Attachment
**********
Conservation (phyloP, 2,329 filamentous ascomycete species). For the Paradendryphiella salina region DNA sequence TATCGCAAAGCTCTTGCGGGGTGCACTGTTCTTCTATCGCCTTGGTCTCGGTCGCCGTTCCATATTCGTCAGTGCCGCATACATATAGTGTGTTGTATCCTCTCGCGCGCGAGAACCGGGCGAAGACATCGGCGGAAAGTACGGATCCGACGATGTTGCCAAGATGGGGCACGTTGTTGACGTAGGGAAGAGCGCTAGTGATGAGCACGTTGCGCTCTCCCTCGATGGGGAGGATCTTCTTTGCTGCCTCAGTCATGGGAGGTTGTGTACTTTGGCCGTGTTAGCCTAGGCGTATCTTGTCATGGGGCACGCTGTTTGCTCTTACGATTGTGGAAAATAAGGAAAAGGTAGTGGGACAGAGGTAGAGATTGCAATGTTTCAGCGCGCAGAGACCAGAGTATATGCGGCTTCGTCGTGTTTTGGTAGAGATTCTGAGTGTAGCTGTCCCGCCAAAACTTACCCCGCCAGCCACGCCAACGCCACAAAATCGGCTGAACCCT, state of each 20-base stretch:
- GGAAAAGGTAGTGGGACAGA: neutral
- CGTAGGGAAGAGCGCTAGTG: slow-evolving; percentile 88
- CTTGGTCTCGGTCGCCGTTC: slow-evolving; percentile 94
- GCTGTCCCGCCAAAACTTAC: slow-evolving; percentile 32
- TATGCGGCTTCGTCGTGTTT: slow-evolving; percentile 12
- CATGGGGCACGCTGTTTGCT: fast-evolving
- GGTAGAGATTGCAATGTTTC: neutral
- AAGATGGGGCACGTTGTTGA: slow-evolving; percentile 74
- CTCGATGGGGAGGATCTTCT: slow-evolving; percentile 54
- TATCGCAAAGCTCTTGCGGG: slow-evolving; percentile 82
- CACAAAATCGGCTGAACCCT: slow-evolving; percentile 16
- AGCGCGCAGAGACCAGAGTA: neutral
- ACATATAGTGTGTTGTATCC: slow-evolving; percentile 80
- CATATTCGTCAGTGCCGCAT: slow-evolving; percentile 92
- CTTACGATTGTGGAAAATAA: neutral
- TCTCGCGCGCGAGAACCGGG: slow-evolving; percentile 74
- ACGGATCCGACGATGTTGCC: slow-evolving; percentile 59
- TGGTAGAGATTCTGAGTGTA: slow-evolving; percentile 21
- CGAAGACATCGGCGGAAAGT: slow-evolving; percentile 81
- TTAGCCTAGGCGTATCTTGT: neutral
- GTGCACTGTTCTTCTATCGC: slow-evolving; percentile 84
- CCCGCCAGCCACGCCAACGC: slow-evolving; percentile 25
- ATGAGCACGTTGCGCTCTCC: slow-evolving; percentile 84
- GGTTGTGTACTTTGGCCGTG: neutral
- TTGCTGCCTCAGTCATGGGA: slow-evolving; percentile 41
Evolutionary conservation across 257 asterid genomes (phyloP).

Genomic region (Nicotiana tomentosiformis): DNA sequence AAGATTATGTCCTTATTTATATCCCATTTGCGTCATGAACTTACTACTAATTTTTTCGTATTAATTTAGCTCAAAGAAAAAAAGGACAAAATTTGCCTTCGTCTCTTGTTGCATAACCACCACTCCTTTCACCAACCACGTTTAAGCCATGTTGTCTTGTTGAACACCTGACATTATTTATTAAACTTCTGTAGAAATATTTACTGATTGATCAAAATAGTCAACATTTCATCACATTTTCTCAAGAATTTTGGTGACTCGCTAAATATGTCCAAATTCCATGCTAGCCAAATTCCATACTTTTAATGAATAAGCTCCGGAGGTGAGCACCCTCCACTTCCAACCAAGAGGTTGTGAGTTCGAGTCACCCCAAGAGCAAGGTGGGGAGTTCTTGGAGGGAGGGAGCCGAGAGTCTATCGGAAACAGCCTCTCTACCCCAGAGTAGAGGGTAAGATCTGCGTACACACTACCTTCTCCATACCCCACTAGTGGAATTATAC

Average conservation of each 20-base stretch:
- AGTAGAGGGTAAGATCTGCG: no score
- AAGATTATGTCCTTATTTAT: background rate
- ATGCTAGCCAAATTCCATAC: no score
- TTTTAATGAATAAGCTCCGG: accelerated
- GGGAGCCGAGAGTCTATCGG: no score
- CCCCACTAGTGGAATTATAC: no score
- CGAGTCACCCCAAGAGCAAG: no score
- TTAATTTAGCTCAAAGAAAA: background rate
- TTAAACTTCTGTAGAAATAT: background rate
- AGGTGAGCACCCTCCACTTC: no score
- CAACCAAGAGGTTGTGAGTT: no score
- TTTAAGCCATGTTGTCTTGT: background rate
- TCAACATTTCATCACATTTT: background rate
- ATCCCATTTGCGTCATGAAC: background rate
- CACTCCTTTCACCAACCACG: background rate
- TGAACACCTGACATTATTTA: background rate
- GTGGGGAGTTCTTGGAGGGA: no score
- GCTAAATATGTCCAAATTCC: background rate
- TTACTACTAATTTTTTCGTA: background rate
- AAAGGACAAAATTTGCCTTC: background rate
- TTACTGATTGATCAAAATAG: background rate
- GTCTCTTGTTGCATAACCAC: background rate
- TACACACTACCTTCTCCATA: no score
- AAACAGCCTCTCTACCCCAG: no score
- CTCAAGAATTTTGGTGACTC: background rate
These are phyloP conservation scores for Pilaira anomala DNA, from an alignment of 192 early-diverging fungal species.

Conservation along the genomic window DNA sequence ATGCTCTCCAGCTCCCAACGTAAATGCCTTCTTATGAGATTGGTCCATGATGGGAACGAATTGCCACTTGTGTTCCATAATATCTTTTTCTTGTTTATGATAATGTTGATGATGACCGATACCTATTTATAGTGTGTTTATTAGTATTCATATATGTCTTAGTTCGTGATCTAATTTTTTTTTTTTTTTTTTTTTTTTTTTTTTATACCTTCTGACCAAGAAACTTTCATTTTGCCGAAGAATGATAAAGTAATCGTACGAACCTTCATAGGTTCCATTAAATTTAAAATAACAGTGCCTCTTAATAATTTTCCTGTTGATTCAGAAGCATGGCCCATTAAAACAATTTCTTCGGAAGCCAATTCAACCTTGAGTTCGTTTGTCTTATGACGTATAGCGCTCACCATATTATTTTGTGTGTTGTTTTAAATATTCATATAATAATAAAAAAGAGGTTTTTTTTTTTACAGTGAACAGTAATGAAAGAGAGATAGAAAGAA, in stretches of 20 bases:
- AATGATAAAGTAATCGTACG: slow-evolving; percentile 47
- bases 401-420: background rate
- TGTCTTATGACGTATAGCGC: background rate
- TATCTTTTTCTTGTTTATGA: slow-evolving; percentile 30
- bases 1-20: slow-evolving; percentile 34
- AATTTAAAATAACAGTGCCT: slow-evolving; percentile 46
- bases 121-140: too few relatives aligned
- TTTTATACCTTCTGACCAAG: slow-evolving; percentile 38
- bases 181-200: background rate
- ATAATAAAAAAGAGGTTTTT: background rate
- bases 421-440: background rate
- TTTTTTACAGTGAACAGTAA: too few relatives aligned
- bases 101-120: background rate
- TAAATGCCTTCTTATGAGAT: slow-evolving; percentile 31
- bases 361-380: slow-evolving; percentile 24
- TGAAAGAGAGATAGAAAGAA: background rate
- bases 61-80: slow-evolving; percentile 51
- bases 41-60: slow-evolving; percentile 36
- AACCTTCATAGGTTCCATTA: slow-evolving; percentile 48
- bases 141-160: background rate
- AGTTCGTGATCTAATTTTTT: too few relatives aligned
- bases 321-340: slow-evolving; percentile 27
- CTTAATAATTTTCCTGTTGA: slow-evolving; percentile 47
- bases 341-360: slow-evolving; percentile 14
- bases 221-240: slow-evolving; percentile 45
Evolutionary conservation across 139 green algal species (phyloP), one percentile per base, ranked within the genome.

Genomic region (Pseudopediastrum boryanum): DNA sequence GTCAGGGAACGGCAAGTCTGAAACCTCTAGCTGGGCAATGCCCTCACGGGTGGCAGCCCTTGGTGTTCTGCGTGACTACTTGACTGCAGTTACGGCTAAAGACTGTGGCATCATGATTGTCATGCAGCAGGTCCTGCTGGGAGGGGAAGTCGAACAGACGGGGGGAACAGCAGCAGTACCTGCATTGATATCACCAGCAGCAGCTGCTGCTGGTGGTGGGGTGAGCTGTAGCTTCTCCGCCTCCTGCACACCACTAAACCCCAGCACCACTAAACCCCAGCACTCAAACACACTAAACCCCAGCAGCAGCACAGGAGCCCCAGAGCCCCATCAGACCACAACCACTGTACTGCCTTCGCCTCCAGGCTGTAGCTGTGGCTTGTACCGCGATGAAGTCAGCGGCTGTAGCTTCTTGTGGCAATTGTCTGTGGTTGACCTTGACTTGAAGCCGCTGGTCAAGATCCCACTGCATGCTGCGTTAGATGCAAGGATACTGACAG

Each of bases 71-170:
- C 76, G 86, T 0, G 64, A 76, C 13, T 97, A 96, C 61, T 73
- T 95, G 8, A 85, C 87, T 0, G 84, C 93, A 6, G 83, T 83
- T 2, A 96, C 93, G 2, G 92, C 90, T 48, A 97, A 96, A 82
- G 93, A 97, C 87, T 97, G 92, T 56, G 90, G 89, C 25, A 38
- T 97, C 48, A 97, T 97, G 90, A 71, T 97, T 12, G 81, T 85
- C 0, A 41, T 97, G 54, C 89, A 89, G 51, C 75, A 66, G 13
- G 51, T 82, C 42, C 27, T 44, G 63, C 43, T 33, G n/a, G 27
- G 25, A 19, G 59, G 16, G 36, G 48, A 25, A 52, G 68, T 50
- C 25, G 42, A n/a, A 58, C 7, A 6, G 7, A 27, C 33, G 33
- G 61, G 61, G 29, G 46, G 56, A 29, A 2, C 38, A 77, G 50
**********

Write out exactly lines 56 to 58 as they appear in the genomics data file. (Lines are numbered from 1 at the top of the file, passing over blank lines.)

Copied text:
Conservation along the genomic window DNA sequence ATGCTCTCCAGCTCCCAACGTAAATGCCTTCTTATGAGATTGGTCCATGATGGGAACGAATTGCCACTTGTGTTCCATAATATCTTTTTCTTGTTTATGATAATGTTGATGATGACCGATACCTATTTATAGTGTGTTTATTAGTATTCATATATGTCTTAGTTCGTGATCTAATTTTTTTTTTTTTTTTTTTTTTTTTTTTTTATACCTTCTGACCAAGAAACTTTCATTTTGCCGAAGAATGATAAAGTAATCGTACGAACCTTCATAGGTTCCATTAAATTTAAAATAACAGTGCCTCTTAATAATTTTCCTGTTGATTCAGAAGCATGGCCCATTAAAACAATTTCTTCGGAAGCCAATTCAACCTTGAGTTCGTTTGTCTTATGACGTATAGCGCTCACCATATTATTTTGTGTGTTGTTTTAAATATTCATATAATAATAAAAAAGAGGTTTTTTTTTTTACAGTGAACAGTAATGAAAGAGAGATAGAAAGAA, in stretches of 20 bases:
- AATGATAAAGTAATCGTACG: slow-evolving; percentile 47
- bases 401-420: background rate